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Mother of missing Florida tycoon says she won't give up

Ellen Aguiar

The mother of missing Fort Lauderdale, Fla., millionaire Guma Aguiar says that he was having marital problems before he disappeared.

Ellen Aguiar also told that she is the kind of mother who never gives up hope.

“I never gave up hope on Guma in his life and I don’t intend to now,” she said in the first, exclusive interview she has given since her 33-year-old son vanished a week ago.

Ellen Aguiar said she last spoke to her son just hours before his fateful boat trip. The last known image of him is steering his boat into rough seas shortly after leaving his Fort Lauderdale home. The vessel later washed ashore.

Oil tycoon Guma Aguiar disappeared during a boat trip in Fort Lauderdale, Fla. His fishing boat washed ashore with the engine running June 19. His wallet and phone were on the boat, but Aguiar was nowhere to be found.Tara Todras-Whitehill / AP file

Guma Aguiar called his mother last Tuesday.

"He wasn't really agitated but he was definitely preoccupied,” she recalled.

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She said her son had had a lot on his mind lately, from stress at work to problems at home.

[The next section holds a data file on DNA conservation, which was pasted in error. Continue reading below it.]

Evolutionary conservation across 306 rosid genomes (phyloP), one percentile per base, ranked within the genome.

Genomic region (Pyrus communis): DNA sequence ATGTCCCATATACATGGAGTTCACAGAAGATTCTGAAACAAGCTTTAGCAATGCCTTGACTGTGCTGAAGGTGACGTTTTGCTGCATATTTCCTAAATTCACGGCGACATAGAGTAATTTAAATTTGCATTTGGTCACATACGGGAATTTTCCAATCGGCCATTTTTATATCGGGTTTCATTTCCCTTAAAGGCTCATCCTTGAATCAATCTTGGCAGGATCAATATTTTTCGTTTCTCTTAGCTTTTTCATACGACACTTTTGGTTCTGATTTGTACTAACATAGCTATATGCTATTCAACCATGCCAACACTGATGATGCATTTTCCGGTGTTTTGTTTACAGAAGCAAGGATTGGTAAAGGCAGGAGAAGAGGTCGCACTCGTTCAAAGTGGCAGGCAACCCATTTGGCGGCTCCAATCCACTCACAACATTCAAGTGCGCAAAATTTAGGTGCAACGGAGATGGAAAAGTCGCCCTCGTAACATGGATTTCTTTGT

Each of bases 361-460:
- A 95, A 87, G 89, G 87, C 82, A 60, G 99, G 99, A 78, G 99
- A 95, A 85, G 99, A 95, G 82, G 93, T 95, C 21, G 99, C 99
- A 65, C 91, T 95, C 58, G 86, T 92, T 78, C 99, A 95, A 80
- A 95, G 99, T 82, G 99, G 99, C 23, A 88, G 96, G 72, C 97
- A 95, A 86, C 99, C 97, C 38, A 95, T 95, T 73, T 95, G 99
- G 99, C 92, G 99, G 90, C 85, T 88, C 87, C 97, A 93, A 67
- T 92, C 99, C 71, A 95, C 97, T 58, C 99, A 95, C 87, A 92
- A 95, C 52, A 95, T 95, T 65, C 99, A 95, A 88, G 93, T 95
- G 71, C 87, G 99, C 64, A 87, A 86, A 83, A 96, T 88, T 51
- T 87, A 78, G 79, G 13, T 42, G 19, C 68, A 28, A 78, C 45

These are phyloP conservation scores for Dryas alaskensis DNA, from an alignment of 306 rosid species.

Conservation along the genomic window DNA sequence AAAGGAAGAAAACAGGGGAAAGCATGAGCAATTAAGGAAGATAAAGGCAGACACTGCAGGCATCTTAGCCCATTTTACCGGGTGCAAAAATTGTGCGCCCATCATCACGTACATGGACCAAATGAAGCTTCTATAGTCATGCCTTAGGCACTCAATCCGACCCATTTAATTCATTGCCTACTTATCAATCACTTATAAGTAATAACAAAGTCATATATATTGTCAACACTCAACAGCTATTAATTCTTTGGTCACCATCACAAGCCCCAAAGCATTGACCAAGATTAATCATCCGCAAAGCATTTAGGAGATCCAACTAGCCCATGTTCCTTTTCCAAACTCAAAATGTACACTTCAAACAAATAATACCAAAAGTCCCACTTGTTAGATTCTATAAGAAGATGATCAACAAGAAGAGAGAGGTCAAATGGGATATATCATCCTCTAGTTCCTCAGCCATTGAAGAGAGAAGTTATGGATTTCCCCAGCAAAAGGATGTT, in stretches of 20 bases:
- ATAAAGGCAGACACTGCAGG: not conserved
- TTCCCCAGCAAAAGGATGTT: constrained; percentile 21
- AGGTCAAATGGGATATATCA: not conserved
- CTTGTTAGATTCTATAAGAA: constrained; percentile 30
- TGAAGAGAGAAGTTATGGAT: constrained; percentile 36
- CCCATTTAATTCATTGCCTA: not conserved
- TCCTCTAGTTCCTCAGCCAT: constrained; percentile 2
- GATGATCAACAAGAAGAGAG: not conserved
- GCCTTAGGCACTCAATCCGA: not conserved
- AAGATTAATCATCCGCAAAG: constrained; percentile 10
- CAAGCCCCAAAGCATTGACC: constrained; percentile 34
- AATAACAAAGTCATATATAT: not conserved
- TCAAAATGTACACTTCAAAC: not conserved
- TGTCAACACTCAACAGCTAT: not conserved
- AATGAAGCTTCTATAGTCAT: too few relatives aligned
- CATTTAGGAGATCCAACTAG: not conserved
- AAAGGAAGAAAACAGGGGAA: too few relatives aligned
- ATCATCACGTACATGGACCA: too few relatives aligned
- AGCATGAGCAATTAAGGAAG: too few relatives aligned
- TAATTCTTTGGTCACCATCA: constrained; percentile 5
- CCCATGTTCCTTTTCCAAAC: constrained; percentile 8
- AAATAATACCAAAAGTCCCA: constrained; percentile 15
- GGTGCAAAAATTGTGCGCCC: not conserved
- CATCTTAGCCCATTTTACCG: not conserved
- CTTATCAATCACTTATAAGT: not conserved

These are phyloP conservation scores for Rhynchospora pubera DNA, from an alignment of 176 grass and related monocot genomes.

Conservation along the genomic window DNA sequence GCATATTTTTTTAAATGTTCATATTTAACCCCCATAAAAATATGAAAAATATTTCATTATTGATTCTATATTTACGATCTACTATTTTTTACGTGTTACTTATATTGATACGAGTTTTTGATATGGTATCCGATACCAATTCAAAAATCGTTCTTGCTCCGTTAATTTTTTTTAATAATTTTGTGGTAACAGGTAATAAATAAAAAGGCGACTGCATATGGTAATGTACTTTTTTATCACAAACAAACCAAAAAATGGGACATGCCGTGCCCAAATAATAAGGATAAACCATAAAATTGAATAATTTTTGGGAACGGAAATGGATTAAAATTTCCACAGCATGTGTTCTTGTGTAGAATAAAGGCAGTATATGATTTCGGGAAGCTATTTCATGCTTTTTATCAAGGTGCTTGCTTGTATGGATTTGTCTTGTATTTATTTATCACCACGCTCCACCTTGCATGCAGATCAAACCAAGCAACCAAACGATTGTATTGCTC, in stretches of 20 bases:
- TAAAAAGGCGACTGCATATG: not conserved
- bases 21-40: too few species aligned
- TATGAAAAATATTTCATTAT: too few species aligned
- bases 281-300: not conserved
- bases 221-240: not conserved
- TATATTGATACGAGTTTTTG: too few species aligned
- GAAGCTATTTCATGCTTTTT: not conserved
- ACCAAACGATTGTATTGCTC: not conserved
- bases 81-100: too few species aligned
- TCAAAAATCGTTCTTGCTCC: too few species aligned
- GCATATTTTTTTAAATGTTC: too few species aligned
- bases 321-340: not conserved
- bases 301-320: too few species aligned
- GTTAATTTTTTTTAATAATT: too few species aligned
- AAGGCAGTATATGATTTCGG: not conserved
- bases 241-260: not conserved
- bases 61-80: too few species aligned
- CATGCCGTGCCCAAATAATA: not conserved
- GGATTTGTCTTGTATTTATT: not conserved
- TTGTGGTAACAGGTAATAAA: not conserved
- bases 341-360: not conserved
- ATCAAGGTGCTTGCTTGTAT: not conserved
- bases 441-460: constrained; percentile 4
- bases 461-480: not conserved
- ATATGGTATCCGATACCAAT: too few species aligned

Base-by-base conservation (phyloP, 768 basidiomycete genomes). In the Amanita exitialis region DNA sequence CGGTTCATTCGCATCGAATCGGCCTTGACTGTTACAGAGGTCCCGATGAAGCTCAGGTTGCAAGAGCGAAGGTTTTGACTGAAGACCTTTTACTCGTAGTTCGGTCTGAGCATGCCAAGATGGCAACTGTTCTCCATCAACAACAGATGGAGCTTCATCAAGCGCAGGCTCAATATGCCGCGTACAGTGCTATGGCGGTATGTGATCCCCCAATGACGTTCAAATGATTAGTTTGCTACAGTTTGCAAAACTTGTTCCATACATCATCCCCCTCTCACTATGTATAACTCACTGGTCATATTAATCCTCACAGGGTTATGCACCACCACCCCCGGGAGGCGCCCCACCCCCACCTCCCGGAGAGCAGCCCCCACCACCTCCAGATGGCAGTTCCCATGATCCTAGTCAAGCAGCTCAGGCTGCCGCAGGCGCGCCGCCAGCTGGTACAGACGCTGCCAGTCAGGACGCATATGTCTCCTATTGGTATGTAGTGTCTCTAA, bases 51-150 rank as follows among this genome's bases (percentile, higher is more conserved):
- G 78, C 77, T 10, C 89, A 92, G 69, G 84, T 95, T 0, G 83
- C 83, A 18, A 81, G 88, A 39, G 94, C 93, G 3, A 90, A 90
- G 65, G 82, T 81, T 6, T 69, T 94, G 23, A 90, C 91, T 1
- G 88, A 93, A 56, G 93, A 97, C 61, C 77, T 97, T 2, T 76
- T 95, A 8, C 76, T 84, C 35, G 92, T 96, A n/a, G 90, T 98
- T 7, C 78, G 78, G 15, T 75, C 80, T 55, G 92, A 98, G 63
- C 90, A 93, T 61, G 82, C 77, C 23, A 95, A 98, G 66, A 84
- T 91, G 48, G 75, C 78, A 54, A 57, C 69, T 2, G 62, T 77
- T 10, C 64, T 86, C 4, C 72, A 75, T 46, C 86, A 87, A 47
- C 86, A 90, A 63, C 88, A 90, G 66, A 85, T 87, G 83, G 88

“He did mention that Jamie was going to be filing for divorce and he believed that it would be ready the next day,” she said.

Guma Aguiar made a fortune in 2006 when the Texas-based energy company he ran with his uncle was sold for a reported $2.5 billion, but he has been locked in a contentious legal battle with his uncle over money.

Earlier: Missing Florida tycoon's wife reportedly asked for divorce hours before he disappeared

Ellen Aguiar filed for control of her son’s estate last week, saying that she believed her son might have been in a delusional state or suffering from psychosis, according to court records. She amended that petition Monday, instead asking that a bank, a neutral third party, take control.

Jamie Aguiar has declined interview requests. She and Guma Aguiar have four children.

“There was an outcry from I guess Jamie and her attorney that I was trying to take over,” Ellen Aguiar said. “I would love to believe and I choose to believe that my daughter in law is going to act out of the purest motives, and that in grief we can make decisions that we then look at and can regret.”

She said she hopes that her son is still alive, and that when he is ready he will come back home.

“I am prepared to see him at my door. And I am prepared to hear that he didn't make it,” she said.

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